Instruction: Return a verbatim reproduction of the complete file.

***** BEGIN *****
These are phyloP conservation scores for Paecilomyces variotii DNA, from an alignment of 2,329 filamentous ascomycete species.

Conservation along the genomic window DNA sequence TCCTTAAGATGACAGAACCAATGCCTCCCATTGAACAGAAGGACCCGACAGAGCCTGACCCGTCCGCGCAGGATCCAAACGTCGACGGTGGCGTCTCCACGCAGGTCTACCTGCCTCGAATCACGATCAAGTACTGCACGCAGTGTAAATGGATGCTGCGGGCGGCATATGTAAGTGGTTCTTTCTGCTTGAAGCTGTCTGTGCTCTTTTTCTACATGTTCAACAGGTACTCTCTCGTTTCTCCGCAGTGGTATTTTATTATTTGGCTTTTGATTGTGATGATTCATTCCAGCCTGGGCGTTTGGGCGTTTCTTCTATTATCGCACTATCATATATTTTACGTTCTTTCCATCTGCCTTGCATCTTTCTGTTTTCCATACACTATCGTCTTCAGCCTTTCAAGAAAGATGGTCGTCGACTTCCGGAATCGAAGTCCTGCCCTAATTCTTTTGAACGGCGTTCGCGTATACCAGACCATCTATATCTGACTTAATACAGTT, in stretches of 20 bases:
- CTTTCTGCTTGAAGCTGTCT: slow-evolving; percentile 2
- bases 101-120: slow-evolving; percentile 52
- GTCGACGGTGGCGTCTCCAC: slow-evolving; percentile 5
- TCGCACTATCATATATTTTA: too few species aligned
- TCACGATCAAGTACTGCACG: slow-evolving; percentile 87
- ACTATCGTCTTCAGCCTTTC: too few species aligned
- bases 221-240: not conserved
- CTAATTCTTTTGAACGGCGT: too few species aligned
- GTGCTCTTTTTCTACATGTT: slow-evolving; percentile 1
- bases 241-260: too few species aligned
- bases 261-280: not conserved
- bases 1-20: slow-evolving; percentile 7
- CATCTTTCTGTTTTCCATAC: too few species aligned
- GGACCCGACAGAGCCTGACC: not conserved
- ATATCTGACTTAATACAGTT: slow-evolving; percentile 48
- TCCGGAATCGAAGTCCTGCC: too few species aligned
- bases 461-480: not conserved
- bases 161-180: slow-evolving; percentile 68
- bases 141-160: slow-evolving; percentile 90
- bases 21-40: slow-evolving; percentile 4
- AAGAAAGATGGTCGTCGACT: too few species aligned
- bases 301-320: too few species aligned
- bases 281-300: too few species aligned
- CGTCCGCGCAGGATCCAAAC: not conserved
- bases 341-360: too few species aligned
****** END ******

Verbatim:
These are phyloP conservation scores for Paecilomyces variotii DNA, from an alignment of 2,329 filamentous ascomycete species.

Conservation along the genomic window DNA sequence TCCTTAAGATGACAGAACCAATGCCTCCCATTGAACAGAAGGACCCGACAGAGCCTGACCCGTCCGCGCAGGATCCAAACGTCGACGGTGGCGTCTCCACGCAGGTCTACCTGCCTCGAATCACGATCAAGTACTGCACGCAGTGTAAATGGATGCTGCGGGCGGCATATGTAAGTGGTTCTTTCTGCTTGAAGCTGTCTGTGCTCTTTTTCTACATGTTCAACAGGTACTCTCTCGTTTCTCCGCAGTGGTATTTTATTATTTGGCTTTTGATTGTGATGATTCATTCCAGCCTGGGCGTTTGGGCGTTTCTTCTATTATCGCACTATCATATATTTTACGTTCTTTCCATCTGCCTTGCATCTTTCTGTTTTCCATACACTATCGTCTTCAGCCTTTCAAGAAAGATGGTCGTCGACTTCCGGAATCGAAGTCCTGCCCTAATTCTTTTGAACGGCGTTCGCGTATACCAGACCATCTATATCTGACTTAATACAGTT, in stretches of 20 bases:
- CTTTCTGCTTGAAGCTGTCT: slow-evolving; percentile 2
- bases 101-120: slow-evolving; percentile 52
- GTCGACGGTGGCGTCTCCAC: slow-evolving; percentile 5
- TCGCACTATCATATATTTTA: too few species aligned
- TCACGATCAAGTACTGCACG: slow-evolving; percentile 87
- ACTATCGTCTTCAGCCTTTC: too few species aligned
- bases 221-240: not conserved
- CTAATTCTTTTGAACGGCGT: too few species aligned
- GTGCTCTTTTTCTACATGTT: slow-evolving; percentile 1
- bases 241-260: too few species aligned
- bases 261-280: not conserved
- bases 1-20: slow-evolving; percentile 7
- CATCTTTCTGTTTTCCATAC: too few species aligned
- GGACCCGACAGAGCCTGACC: not conserved
- ATATCTGACTTAATACAGTT: slow-evolving; percentile 48
- TCCGGAATCGAAGTCCTGCC: too few species aligned
- bases 461-480: not conserved
- bases 161-180: slow-evolving; percentile 68
- bases 141-160: slow-evolving; percentile 90
- bases 21-40: slow-evolving; percentile 4
- AAGAAAGATGGTCGTCGACT: too few species aligned
- bases 301-320: too few species aligned
- bases 281-300: too few species aligned
- CGTCCGCGCAGGATCCAAAC: not conserved
- bases 341-360: too few species aligned